Vegetarian Soybean Recipes

Soybeans are extremely healthy, and they're easy on the pocketbook. If you're new to the world of soybeans, these vegetarian soybean recipes will help you get started.


| January/February 1985



Soybeans

Soybeans aren't just healthy — they're tasty, too!

PHOTO: FOTOLIA/ELENATHEWISE

It's hard to find a more healthful (or less expensive) food than the soybean. This versatile legume — which can be prepared in a multitude of ways, from soymilk to "ice bean" desserts to fermented tempeh — is low in starch and devoid of cholesterol while being high in protein, minerals, vitamins and lecithin. The following four soybean recipes (which have been kitchen-tested in my home by three hungry men and rated excellent) should help you on your way to discovering a nutritious, tasty, low-meat diet.

Preparing Soybeans

Although the fastest way to cook soybeans (or any other dried bean) is in a pressure cooker — unsoaked soybeans will take about 40 minutes at 15 pounds of pressure — I generally prefer to soak the beans overnight and simmer them the next evening. I usually cook one or two pounds of soybeans each week, leaving half of them whole and grinding up the rest in my food mill. In this way, a single cooking gives me the basis for a week's meals with a minimum of effort. I also save and store the nutritious cooking water for later use in soups, breads and other dishes.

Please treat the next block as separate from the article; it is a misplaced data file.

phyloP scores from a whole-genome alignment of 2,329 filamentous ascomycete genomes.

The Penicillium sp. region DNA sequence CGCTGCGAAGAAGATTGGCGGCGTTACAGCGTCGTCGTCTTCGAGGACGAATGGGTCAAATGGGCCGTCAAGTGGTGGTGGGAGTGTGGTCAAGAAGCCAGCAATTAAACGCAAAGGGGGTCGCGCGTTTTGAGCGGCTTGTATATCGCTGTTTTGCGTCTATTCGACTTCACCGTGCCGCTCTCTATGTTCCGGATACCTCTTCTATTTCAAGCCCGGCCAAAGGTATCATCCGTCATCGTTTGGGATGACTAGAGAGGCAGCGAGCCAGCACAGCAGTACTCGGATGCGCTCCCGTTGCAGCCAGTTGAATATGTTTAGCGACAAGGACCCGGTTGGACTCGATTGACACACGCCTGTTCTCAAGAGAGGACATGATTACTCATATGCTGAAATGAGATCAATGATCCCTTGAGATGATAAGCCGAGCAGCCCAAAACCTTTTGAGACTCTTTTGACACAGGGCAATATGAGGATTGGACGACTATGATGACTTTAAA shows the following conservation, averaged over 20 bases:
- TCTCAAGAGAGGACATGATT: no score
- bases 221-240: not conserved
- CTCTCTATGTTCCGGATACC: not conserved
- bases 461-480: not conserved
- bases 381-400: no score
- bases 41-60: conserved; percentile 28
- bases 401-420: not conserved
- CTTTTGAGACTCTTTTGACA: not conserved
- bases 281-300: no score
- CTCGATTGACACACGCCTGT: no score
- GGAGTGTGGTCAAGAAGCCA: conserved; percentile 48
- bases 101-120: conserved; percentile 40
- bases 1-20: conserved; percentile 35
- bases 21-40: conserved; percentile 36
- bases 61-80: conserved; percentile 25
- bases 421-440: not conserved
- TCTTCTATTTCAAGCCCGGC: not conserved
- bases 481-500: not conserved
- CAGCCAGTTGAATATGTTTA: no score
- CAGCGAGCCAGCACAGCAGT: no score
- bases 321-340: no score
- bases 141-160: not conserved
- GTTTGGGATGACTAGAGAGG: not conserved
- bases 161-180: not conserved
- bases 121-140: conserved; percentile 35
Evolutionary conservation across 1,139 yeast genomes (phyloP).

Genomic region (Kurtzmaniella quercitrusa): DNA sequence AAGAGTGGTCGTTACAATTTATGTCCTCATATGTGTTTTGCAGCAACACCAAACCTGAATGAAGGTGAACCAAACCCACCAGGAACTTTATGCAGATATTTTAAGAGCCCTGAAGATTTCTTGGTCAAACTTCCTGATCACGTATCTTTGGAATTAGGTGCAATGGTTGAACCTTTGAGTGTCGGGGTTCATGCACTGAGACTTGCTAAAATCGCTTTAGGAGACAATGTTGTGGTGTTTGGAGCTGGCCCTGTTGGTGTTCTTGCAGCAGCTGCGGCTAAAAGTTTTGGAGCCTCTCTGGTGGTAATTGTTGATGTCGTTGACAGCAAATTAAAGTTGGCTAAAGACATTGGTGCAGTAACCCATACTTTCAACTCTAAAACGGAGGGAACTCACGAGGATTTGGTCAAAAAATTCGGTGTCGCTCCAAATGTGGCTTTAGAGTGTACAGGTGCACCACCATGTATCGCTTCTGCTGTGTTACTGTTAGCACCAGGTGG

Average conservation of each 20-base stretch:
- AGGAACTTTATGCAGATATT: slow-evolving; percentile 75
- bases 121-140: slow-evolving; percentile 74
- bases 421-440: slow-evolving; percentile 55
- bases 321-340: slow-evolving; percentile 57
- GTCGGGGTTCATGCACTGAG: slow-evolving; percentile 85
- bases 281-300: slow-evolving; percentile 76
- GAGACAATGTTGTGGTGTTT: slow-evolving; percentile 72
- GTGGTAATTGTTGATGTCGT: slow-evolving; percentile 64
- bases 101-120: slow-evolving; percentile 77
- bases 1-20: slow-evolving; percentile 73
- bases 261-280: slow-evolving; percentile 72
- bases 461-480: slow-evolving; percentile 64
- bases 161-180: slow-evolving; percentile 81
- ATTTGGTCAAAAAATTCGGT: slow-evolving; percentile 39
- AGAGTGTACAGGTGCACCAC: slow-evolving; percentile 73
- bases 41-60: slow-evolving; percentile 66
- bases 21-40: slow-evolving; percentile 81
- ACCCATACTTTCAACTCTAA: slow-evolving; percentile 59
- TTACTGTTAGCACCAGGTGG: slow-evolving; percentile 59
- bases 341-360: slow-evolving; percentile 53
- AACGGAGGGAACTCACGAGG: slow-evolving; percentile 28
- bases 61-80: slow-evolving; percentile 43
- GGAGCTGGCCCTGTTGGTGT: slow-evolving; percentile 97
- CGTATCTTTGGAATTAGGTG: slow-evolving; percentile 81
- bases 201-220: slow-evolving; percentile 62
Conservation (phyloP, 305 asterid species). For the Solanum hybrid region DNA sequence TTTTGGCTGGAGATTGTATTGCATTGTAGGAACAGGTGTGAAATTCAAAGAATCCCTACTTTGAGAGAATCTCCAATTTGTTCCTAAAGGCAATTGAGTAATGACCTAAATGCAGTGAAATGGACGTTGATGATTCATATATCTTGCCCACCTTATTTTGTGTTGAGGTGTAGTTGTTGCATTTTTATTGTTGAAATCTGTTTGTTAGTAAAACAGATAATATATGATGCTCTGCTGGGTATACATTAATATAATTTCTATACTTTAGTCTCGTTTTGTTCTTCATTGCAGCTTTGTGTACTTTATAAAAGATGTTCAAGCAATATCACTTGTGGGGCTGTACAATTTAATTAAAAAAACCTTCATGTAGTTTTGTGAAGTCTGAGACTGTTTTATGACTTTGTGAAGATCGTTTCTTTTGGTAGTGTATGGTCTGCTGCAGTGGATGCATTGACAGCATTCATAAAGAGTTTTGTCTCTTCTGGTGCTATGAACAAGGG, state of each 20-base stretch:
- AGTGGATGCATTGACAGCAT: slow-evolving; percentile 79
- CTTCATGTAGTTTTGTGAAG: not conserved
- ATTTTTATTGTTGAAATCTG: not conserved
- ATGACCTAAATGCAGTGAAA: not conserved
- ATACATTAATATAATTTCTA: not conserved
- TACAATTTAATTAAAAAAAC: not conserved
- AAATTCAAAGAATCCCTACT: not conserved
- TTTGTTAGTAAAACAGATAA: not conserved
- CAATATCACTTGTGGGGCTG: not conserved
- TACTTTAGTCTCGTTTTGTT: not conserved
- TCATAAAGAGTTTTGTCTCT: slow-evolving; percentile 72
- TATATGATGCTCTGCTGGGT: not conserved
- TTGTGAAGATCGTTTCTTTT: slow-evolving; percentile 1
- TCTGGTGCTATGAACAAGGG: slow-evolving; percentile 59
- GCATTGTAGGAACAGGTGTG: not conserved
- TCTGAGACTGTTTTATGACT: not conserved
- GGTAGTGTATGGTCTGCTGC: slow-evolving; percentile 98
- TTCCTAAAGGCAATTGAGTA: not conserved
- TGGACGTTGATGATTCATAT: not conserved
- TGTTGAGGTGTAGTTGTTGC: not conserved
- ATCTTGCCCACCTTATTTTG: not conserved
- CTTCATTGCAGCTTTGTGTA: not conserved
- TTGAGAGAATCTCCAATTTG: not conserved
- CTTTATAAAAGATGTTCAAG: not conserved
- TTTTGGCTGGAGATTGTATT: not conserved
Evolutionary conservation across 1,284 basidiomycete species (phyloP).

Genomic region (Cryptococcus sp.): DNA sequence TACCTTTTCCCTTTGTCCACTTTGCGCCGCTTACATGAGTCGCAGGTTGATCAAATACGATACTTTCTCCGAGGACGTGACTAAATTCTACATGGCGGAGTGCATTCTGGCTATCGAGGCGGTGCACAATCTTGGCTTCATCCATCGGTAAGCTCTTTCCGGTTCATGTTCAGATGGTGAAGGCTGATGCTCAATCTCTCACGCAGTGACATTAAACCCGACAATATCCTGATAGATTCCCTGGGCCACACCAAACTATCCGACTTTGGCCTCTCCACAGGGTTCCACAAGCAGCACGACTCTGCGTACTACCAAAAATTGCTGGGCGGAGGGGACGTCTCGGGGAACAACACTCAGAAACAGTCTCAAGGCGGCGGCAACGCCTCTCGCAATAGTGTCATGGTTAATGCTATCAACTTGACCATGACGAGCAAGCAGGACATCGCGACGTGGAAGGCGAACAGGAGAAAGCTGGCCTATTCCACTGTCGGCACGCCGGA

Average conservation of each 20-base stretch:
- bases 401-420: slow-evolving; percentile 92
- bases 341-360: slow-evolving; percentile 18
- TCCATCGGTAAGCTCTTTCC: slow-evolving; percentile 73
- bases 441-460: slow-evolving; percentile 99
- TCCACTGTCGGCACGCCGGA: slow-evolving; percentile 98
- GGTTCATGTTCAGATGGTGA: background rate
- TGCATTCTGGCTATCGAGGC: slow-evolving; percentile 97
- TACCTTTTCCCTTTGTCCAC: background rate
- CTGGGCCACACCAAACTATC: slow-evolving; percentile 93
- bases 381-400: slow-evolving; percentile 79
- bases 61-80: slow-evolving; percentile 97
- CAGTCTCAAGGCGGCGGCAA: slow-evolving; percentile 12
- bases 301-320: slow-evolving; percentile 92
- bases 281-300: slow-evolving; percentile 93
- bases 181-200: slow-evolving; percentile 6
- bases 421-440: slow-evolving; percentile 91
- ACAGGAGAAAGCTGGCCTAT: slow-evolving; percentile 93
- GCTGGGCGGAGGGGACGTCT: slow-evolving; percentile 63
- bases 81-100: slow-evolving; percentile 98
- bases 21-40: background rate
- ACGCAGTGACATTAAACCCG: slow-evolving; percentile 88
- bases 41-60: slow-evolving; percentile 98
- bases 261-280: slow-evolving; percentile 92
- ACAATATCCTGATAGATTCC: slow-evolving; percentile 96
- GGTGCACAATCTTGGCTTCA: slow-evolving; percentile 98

To prepare your beans for cooking, sort through them and discard any discolored kernels, then rinse them. Presoak the beans by adding enough water to a pound of soybeans so that they're covered with 2 inches of liquid, and store them in the refrigerator overnight (the beans will nearly triple in size, so use a big pot).

After the legumes have soaked, skim off the film that will have formed, add a teaspoon of salt (and more water, if necessary), and bring the pot to a boil. Then reduce the heat and let the beans simmer until they're tender, a process that usually takes about three hours. When properly cooked, the soybeans should squish easily, but if they're too tender, they'll form a paste when you grind them up.

Barbecued Soybeans

  • 4 cups of cooked soybeans (you can substitute other beans for part of the soybeans or use 1 cup of cooked mixed vegetables in place of 1 cup of soybeans)
  • ¾ cup of catsup
  • ¼ cup of mustard
  • ¼ cup of molasses
  • 2 tablespoons of brown sugar
  • 1 teaspoon of chili powder
  • ½ teaspoon of garlic powder 
  • a dash of Worcestershire sauce

To make this high-protein baked bean dish, combine the beans with the sauce ingredients and bake, covered, in a loaf pan in a 300-degrees-Fahrenheit oven for 2 to 3 hours. (For a sweeter, less spicy sauce, you might want to omit the chili powder and increase the sugar to ¼ cup.)

Soy-vegetable Loaf

 Loaf: 





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